Let’s face it, many WordPress themes are very visually unique and they more or less will force your website to have a certain look or feel because the design concepts are strong and the design capabilities are less than flexible. This isn’t a bad thing in general. WordPress themes that are styled to highly specific visual concepts have their place and can be very useful for projects that need a unique look and need a design head-start. We want something more flexible for the concepts I’m touching on here, however.
Many other themes or frameworks are out there that offer you the ability to design lots of types of sites within one familiar framework.
Some frameworks that come to mind are:
Some of these frameworks might be more geared towards developer types (people who can code) and will typically support many themes published by the framework provider.
There are also many all-in-one WordPress themes out there that aim to offer enough flexibility within the theme itself to be able to create many unique looking websites with one theme. Some of the multi-purpose all-in-one themes that come to mind are:
Canvas and Divi are probably the most cost-effective of the three I just listed. The reason is that you can buy one license and use it across as many domains/websites as you want to. The Avada theme, on the other hand, requires a license purchase for each domain that will be using the theme. So in my case, for example, with 40+ websites, using Avada across all of them would not be affordable at all, I’d have to buy 40+ Avada licenses, and Canvas or Divi will be extremely affordable due to being able to use one license across all my domains.
The Maintenance Advantage
WordPress website and themes will need maintenance from time to time. Things might change from version to version. Maybe a feature is dropped or added, or maybe the theme changes how it handles certain features or design concepts. When this happens, chances are that you will need to make some tweaks or changes to your website to keep up with the theme or framework changes.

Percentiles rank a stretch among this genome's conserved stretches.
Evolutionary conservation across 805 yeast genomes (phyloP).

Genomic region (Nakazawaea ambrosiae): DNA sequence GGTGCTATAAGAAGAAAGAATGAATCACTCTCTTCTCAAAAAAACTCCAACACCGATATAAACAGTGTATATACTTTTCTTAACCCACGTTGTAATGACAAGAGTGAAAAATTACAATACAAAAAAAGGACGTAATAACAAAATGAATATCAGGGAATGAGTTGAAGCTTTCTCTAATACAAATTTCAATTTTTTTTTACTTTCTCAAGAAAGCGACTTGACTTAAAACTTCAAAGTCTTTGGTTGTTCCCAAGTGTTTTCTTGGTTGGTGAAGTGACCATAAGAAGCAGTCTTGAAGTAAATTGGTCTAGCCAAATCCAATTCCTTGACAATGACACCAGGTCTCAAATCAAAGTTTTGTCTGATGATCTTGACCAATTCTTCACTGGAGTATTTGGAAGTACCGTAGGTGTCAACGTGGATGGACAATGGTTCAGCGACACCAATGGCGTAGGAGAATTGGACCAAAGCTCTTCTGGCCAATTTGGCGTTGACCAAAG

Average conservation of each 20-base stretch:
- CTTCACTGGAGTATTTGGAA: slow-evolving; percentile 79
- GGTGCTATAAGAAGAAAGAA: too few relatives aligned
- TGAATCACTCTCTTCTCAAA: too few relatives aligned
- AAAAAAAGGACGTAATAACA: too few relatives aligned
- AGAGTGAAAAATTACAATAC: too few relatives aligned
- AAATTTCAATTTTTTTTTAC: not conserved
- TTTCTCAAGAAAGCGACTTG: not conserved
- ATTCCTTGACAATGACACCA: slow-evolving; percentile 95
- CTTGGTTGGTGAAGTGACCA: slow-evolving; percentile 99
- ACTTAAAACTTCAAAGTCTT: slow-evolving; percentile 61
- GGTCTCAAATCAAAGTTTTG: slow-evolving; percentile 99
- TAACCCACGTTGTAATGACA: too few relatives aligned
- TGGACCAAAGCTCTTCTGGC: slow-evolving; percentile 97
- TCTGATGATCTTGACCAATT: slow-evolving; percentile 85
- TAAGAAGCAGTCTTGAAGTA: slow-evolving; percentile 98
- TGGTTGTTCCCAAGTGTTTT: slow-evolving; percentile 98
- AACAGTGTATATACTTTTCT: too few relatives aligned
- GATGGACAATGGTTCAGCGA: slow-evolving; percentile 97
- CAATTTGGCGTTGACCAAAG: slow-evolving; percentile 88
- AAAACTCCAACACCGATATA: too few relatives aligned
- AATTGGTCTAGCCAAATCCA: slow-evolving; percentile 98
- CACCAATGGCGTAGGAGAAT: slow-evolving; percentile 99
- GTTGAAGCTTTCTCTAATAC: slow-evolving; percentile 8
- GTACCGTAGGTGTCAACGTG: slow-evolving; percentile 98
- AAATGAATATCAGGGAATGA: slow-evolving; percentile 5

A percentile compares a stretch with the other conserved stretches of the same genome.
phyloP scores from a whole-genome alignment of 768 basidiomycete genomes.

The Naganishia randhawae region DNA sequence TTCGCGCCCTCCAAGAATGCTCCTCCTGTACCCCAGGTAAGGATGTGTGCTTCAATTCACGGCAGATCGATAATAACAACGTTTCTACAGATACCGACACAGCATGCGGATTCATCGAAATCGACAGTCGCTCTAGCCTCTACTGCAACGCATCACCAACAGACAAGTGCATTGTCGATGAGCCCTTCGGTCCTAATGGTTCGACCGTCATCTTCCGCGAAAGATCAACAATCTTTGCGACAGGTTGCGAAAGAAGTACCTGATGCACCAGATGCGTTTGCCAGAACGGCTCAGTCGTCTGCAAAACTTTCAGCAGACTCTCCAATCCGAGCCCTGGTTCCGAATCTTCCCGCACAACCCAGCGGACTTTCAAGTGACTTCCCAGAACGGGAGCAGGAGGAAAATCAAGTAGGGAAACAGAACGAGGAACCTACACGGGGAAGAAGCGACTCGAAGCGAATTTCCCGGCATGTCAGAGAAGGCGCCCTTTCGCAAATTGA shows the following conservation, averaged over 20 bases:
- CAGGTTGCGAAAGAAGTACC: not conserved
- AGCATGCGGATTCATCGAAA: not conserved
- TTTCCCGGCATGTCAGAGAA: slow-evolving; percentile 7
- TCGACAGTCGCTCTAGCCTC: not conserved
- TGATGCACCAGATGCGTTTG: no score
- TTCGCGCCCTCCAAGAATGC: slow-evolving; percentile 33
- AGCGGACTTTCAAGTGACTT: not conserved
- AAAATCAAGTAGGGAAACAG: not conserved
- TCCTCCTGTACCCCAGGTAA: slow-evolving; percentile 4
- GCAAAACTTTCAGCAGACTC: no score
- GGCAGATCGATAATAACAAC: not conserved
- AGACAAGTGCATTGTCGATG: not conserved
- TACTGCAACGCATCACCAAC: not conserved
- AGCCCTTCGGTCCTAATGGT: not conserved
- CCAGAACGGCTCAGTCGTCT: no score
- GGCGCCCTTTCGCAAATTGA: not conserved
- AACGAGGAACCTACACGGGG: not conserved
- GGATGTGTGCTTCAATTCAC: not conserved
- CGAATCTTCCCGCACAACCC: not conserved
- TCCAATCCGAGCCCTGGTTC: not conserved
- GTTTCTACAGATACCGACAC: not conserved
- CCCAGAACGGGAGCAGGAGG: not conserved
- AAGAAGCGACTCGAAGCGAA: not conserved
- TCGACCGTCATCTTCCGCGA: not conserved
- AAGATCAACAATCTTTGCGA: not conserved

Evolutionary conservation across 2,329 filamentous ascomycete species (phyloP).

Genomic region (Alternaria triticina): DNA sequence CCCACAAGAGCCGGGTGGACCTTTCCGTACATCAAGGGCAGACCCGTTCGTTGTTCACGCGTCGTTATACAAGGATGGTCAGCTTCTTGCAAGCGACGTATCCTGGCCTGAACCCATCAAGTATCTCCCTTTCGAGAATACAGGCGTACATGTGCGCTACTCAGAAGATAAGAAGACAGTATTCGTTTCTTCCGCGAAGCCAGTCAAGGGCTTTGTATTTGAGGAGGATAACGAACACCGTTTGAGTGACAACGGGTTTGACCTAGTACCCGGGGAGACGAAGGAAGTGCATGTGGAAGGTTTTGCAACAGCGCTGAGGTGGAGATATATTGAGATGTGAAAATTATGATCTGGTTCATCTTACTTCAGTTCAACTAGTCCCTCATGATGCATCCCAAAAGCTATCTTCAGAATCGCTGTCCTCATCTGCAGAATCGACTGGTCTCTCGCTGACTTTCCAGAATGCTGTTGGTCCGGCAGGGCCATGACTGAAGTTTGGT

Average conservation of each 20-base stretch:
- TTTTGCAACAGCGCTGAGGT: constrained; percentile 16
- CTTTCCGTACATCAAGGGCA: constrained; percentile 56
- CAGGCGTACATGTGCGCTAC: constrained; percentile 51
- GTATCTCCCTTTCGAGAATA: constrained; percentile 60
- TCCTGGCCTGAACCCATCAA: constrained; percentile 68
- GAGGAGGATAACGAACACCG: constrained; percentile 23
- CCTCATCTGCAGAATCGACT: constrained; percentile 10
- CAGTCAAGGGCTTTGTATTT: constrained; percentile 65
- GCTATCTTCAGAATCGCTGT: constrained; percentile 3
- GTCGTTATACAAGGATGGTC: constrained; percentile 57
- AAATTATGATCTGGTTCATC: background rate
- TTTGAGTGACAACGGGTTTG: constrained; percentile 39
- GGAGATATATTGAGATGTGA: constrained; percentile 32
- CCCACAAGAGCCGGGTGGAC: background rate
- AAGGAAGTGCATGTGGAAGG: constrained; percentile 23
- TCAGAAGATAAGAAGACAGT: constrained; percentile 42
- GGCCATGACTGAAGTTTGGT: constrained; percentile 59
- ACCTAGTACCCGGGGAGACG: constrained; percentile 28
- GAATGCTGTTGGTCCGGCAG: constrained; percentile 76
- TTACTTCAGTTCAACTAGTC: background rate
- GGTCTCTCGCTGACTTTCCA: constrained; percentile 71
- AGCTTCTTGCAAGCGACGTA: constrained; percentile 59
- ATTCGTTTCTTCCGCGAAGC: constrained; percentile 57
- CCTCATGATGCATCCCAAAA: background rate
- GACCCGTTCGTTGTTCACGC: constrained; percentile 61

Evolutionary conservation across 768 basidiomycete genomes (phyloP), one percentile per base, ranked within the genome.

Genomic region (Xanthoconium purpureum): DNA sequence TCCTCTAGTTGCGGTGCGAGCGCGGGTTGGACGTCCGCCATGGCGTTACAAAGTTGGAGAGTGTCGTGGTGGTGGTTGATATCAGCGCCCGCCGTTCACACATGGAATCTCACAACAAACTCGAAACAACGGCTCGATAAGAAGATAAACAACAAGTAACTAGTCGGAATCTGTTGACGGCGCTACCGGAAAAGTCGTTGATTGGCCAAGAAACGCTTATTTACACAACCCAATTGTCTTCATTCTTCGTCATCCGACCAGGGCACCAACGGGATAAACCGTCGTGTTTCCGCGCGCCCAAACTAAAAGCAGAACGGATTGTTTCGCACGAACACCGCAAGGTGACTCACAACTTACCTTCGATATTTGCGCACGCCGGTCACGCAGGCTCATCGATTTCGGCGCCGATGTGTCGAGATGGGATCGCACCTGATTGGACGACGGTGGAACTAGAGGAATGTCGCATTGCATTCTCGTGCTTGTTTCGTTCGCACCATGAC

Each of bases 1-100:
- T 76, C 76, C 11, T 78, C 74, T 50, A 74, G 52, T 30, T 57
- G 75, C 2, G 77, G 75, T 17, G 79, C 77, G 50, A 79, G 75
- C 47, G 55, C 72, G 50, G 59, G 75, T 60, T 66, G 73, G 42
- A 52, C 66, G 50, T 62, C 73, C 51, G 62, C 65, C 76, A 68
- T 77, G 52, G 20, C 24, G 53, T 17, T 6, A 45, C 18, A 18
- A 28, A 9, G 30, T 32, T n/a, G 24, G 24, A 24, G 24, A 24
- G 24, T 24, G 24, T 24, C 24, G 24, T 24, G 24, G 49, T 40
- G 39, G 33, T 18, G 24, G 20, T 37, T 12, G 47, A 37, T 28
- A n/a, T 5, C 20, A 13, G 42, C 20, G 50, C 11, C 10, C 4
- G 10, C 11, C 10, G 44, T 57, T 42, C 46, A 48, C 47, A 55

In my situation, if I had installed 40 different WordPress themes across all my sites, I would likely be creating a maintenance headache for myself. How so? Here’s how I look at it.
If I was using a different theme on each of my WordPress sites – that would be 40 different themes that I’m tracking change logs for, 40 different themes that I’m having to update and test regularly as the developers push out new versions, 40 different themes that I’m having to learn how to effectively work with so that I don’t set myself up for any crazy maintenance issues due to improperly implementing features. And I could go on.
By using only one theme (or at least less than a few themes) the potential maintenance is greatly reduced because I can duplicate my application of knowledge to each of my websites. I’ll only be tracking and maintaining one theme or maybe couple different themes as opposed to 40 themes.
The disadvantage here is that if there is a major game-breaking bug in a theme that I use for all my sites it could suck to have all those eggs in one basket. I’ve never run into this yet, however. And if it did happen to me at this point the overall net effect of time spent maintaining my sites would likely be very small due to the years of advantages I’ve gained from sticking with a small number of themes across my sites.